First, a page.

Massachusetts Conference Minister and President Jim Antal's new book, 'Climate Church, Climate World' is garnering attention outside of traditional church settings, most recently in an article in the Chicago Tribune.
"Do you believe in God? Then you have a moral duty to fight climate change, writes Jim Antal" is the headline on the Chicago Tribune article, which outlines Antal's argument that Americans are failing to address climate change because it is such a long-term problem.
Antal's book not only explores the details of the current climate crisis and our lack of response, it is also a clarion call on people of faith to be the solution.
"Only a repurposed church (and synagogue, mosque and temple) will be able to inspire the fundamental changes humanity must embrace if we are to restore the continuity of God's great gift of creation," he says.
In the book, subtitled "How People of Faith Must Work for Change," Antal writes: "“Here in America, if Christianity continues to emphasize personal salvation while ignoring collective salvation, if we continue to reduce the Creator to an anthropocentric projection who privileges and protects humanity, however alienated we may be from God’s created order, then the practice of religion will continue to diminish and it will add little to the redemption of creation."
Antal, the national spokesman for climate change for the United Church of Christ, is a political activist on the issue, and has spoken at gatherings of both religious leaders and scientists on the topic. He has recently spoken about the book at a number of churches in the area, as well as the BU School of Theology, Yale Divinity School and the Rhode Island Interfaith Power and Light annual meeting.
Even before his book was published earlier this spring, it gained the attention of notable activists from outside of the church.
"Jim Antal is among the most knowledgeable and passionate advocates of Creation Care, and he captures the complete story in Climate Church, Climate World," wrote Dr. James Hansen, director of the Climate Science, Awareness, and Solutions Program for the Columbia University Earth Institute.
And Michael Brune, executive director of the Sierra Club, writes: "Even more than an environmental problem, climate change is humanity's greatest collective moral crisis, and no one understands that better than Reverend Jim Antal ... To people of faith - lay or clergy - who are seeking ways to engage on this great global challenge: Here is your guide."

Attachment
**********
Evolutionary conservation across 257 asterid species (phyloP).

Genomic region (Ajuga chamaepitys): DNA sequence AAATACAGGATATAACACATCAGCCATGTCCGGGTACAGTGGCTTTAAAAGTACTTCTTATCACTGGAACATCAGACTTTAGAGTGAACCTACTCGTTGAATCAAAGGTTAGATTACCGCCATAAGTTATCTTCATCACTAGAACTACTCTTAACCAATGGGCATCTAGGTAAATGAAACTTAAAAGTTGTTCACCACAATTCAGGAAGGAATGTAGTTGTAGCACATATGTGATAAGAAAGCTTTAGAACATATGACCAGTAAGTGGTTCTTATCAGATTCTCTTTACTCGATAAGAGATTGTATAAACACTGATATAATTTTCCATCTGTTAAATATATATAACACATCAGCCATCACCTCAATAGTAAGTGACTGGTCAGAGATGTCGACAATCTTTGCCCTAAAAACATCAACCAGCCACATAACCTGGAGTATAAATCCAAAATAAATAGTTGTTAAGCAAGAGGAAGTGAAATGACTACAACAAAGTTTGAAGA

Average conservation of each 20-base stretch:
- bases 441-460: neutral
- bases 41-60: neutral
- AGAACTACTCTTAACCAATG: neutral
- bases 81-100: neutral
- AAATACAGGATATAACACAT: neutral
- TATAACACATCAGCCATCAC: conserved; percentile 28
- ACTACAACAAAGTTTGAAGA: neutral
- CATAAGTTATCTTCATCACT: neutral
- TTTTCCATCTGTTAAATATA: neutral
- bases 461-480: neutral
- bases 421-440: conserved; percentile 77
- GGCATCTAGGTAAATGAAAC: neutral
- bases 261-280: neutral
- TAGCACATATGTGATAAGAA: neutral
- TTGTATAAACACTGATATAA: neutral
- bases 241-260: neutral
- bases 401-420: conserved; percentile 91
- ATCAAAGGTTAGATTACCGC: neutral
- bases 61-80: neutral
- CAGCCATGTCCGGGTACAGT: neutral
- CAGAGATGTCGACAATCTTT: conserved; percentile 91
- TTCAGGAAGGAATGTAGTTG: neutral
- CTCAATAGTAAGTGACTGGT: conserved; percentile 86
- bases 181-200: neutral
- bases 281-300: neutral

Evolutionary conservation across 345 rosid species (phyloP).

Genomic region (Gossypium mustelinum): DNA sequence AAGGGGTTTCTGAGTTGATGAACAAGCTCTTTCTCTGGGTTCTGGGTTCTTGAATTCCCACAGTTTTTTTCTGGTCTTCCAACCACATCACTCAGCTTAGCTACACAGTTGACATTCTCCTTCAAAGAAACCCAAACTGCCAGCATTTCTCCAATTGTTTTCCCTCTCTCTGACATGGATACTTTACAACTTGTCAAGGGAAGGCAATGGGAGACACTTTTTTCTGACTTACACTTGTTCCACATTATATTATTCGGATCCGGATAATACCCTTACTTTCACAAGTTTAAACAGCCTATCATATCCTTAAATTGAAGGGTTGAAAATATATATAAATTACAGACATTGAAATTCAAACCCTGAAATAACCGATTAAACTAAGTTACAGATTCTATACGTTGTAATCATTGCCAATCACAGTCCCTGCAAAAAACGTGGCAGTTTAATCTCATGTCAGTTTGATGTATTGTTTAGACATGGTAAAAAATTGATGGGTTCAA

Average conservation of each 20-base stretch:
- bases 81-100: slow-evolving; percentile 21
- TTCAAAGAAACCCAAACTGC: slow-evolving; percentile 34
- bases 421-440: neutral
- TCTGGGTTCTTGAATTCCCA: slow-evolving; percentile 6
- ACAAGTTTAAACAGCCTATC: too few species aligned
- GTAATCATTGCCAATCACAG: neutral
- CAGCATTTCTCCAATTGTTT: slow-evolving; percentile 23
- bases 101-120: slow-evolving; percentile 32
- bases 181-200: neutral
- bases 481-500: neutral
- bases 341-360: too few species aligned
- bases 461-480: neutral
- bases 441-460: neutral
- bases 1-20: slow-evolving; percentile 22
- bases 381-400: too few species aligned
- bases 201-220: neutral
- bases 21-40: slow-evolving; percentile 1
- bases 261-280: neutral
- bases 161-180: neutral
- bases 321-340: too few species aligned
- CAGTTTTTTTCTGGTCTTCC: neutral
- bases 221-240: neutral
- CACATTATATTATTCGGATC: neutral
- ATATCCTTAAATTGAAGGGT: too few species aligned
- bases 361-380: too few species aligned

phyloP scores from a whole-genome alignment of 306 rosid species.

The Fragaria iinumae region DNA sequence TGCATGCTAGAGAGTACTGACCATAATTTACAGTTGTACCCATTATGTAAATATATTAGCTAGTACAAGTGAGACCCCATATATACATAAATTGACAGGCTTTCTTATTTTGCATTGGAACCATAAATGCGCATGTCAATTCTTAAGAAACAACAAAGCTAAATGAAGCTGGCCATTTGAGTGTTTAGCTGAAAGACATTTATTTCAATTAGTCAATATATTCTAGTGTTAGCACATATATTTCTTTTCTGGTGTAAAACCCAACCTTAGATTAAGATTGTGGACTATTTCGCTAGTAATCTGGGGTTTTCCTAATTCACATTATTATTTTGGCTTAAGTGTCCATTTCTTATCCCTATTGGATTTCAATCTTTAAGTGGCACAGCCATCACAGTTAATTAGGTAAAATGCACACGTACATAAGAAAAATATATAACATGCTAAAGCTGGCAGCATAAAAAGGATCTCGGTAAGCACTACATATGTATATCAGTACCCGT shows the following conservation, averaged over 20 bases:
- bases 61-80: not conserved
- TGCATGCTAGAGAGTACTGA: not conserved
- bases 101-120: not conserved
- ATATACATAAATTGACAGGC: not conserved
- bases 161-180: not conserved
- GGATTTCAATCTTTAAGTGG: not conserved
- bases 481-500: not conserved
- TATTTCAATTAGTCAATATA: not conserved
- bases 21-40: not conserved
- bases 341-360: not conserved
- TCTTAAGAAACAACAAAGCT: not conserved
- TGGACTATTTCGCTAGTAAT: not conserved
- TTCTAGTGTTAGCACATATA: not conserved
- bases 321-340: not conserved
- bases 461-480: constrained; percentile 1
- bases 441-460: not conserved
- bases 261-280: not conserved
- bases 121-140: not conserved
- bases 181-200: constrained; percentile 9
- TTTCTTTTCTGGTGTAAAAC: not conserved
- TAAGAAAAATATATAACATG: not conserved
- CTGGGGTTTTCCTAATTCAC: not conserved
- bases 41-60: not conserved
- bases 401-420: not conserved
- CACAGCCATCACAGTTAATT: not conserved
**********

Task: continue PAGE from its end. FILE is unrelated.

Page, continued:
Following each chapter of the book there are discussion questions aimed at prompting readers to engage in their communities through everything from Bible study to civil disobedience. There are also more than 50 sermon suggestions.
The book, of course, has also garnered praise from a number of religious leaders, including John Dorhauer, Brian McLaren, Archbishop Emeritus Desmond Tutu, and Sharon Watkins.
"This is the book for which we have been waiting concerning the climate crisis!" writes Walter Brueggemann of the Columbia Theological Seminary. "It is clear… It is bold… It is institutionally realistic: this is no generic moral appeal, but a bid to the church to take up its primal mission… a welcome must read."
"Recorded in the gospel of John is a prayer for disciples in which Jesus gives as a purpose of discipleship: '...so that the world may know.' Rev. Jim Antal embodies this mission through his consistent and impassioned plea to honor God's creation. His new book, 'Climate Church, Climate World' challenges any theologically based notions of discipleship that exclude conscientious care of all of God’s world. And his witness is consistent," said the Rev. Traci Blackmon, executive minister of UCC Justice and Local Church Ministries. "It has strengthened my witness and challenged my personal and denominational commitment to environment and creation '....so that the world may know.'"
Find out more at www.climatechurch.org.
Tiffany Vail is the Associate Conference Minister for Communications for the Connecticut, Massachusetts and Rhode Island Conferences United Church of Christ.